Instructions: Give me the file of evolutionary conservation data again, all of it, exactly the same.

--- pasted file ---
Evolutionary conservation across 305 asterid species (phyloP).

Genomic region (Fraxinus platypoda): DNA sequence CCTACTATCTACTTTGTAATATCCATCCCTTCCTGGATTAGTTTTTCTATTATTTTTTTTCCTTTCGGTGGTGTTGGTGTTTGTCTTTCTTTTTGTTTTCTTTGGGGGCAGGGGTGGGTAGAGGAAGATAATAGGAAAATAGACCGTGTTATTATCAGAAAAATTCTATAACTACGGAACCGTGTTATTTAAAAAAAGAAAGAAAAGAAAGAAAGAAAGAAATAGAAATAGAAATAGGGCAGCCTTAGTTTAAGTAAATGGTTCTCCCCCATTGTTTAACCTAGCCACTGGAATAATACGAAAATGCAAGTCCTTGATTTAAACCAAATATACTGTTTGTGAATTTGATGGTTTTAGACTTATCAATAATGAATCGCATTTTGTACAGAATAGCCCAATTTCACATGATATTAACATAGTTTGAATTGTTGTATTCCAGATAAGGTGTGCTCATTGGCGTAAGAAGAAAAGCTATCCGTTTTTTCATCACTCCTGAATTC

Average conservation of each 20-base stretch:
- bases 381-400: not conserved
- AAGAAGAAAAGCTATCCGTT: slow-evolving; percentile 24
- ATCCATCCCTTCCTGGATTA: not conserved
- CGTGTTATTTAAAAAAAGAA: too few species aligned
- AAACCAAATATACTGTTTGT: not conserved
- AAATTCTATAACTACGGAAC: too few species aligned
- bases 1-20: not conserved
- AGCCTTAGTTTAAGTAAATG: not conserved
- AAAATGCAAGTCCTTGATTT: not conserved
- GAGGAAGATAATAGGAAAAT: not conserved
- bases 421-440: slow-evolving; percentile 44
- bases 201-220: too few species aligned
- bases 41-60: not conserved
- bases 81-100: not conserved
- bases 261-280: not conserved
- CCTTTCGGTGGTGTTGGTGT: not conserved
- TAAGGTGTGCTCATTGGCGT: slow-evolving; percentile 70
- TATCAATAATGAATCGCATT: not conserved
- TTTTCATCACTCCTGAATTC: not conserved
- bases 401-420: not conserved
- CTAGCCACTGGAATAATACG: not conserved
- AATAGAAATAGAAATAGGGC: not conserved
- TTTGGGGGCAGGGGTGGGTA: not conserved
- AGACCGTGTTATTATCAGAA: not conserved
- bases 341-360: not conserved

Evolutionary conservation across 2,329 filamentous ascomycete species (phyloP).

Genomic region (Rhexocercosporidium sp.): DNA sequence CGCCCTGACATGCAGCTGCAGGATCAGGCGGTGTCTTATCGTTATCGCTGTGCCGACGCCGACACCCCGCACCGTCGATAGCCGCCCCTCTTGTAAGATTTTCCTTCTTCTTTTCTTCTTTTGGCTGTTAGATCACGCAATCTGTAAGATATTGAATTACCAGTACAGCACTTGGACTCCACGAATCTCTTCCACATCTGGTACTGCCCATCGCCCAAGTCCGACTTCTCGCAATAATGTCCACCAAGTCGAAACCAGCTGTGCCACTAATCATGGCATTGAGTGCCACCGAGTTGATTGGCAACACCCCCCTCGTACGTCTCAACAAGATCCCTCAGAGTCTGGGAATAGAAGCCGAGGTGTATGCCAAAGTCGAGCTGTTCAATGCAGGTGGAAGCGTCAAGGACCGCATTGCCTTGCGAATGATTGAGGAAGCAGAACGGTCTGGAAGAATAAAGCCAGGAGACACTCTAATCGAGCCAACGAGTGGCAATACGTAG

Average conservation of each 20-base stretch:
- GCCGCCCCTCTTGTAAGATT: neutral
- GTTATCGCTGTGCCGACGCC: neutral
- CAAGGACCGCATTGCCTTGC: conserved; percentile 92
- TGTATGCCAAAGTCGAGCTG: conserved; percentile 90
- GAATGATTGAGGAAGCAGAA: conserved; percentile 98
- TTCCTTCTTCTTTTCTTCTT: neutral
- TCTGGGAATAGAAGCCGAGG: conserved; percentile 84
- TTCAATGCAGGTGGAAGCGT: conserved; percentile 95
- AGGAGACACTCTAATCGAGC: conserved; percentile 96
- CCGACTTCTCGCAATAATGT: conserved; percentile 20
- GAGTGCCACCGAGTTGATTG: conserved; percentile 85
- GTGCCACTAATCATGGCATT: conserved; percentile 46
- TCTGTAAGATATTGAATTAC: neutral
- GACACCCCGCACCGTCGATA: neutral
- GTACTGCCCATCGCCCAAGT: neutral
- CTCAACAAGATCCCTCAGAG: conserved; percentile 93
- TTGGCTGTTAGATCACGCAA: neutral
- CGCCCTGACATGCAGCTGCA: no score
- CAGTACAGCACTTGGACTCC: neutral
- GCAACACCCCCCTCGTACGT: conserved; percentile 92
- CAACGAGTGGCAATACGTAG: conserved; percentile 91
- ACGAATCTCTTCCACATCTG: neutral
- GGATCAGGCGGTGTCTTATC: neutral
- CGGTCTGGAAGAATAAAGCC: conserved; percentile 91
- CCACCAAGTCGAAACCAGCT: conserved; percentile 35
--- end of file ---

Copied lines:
Evolutionary conservation across 305 asterid species (phyloP).

Genomic region (Fraxinus platypoda): DNA sequence CCTACTATCTACTTTGTAATATCCATCCCTTCCTGGATTAGTTTTTCTATTATTTTTTTTCCTTTCGGTGGTGTTGGTGTTTGTCTTTCTTTTTGTTTTCTTTGGGGGCAGGGGTGGGTAGAGGAAGATAATAGGAAAATAGACCGTGTTATTATCAGAAAAATTCTATAACTACGGAACCGTGTTATTTAAAAAAAGAAAGAAAAGAAAGAAAGAAAGAAATAGAAATAGAAATAGGGCAGCCTTAGTTTAAGTAAATGGTTCTCCCCCATTGTTTAACCTAGCCACTGGAATAATACGAAAATGCAAGTCCTTGATTTAAACCAAATATACTGTTTGTGAATTTGATGGTTTTAGACTTATCAATAATGAATCGCATTTTGTACAGAATAGCCCAATTTCACATGATATTAACATAGTTTGAATTGTTGTATTCCAGATAAGGTGTGCTCATTGGCGTAAGAAGAAAAGCTATCCGTTTTTTCATCACTCCTGAATTC

Average conservation of each 20-base stretch:
- bases 381-400: not conserved
- AAGAAGAAAAGCTATCCGTT: slow-evolving; percentile 24
- ATCCATCCCTTCCTGGATTA: not conserved
- CGTGTTATTTAAAAAAAGAA: too few species aligned
- AAACCAAATATACTGTTTGT: not conserved
- AAATTCTATAACTACGGAAC: too few species aligned
- bases 1-20: not conserved
- AGCCTTAGTTTAAGTAAATG: not conserved
- AAAATGCAAGTCCTTGATTT: not conserved
- GAGGAAGATAATAGGAAAAT: not conserved
- bases 421-440: slow-evolving; percentile 44
- bases 201-220: too few species aligned
- bases 41-60: not conserved
- bases 81-100: not conserved
- bases 261-280: not conserved
- CCTTTCGGTGGTGTTGGTGT: not conserved
- TAAGGTGTGCTCATTGGCGT: slow-evolving; percentile 70
- TATCAATAATGAATCGCATT: not conserved
- TTTTCATCACTCCTGAATTC: not conserved
- bases 401-420: not conserved
- CTAGCCACTGGAATAATACG: not conserved
- AATAGAAATAGAAATAGGGC: not conserved
- TTTGGGGGCAGGGGTGGGTA: not conserved
- AGACCGTGTTATTATCAGAA: not conserved
- bases 341-360: not conserved

Evolutionary conservation across 2,329 filamentous ascomycete species (phyloP).

Genomic region (Rhexocercosporidium sp.): DNA sequence CGCCCTGACATGCAGCTGCAGGATCAGGCGGTGTCTTATCGTTATCGCTGTGCCGACGCCGACACCCCGCACCGTCGATAGCCGCCCCTCTTGTAAGATTTTCCTTCTTCTTTTCTTCTTTTGGCTGTTAGATCACGCAATCTGTAAGATATTGAATTACCAGTACAGCACTTGGACTCCACGAATCTCTTCCACATCTGGTACTGCCCATCGCCCAAGTCCGACTTCTCGCAATAATGTCCACCAAGTCGAAACCAGCTGTGCCACTAATCATGGCATTGAGTGCCACCGAGTTGATTGGCAACACCCCCCTCGTACGTCTCAACAAGATCCCTCAGAGTCTGGGAATAGAAGCCGAGGTGTATGCCAAAGTCGAGCTGTTCAATGCAGGTGGAAGCGTCAAGGACCGCATTGCCTTGCGAATGATTGAGGAAGCAGAACGGTCTGGAAGAATAAAGCCAGGAGACACTCTAATCGAGCCAACGAGTGGCAATACGTAG

Average conservation of each 20-base stretch:
- GCCGCCCCTCTTGTAAGATT: neutral
- GTTATCGCTGTGCCGACGCC: neutral
- CAAGGACCGCATTGCCTTGC: conserved; percentile 92
- TGTATGCCAAAGTCGAGCTG: conserved; percentile 90
- GAATGATTGAGGAAGCAGAA: conserved; percentile 98
- TTCCTTCTTCTTTTCTTCTT: neutral
- TCTGGGAATAGAAGCCGAGG: conserved; percentile 84
- TTCAATGCAGGTGGAAGCGT: conserved; percentile 95
- AGGAGACACTCTAATCGAGC: conserved; percentile 96
- CCGACTTCTCGCAATAATGT: conserved; percentile 20
- GAGTGCCACCGAGTTGATTG: conserved; percentile 85
- GTGCCACTAATCATGGCATT: conserved; percentile 46
- TCTGTAAGATATTGAATTAC: neutral
- GACACCCCGCACCGTCGATA: neutral
- GTACTGCCCATCGCCCAAGT: neutral
- CTCAACAAGATCCCTCAGAG: conserved; percentile 93
- TTGGCTGTTAGATCACGCAA: neutral
- CGCCCTGACATGCAGCTGCA: no score
- CAGTACAGCACTTGGACTCC: neutral
- GCAACACCCCCCTCGTACGT: conserved; percentile 92
- CAACGAGTGGCAATACGTAG: conserved; percentile 91
- ACGAATCTCTTCCACATCTG: neutral
- GGATCAGGCGGTGTCTTATC: neutral
- CGGTCTGGAAGAATAAAGCC: conserved; percentile 91
- CCACCAAGTCGAAACCAGCT: conserved; percentile 35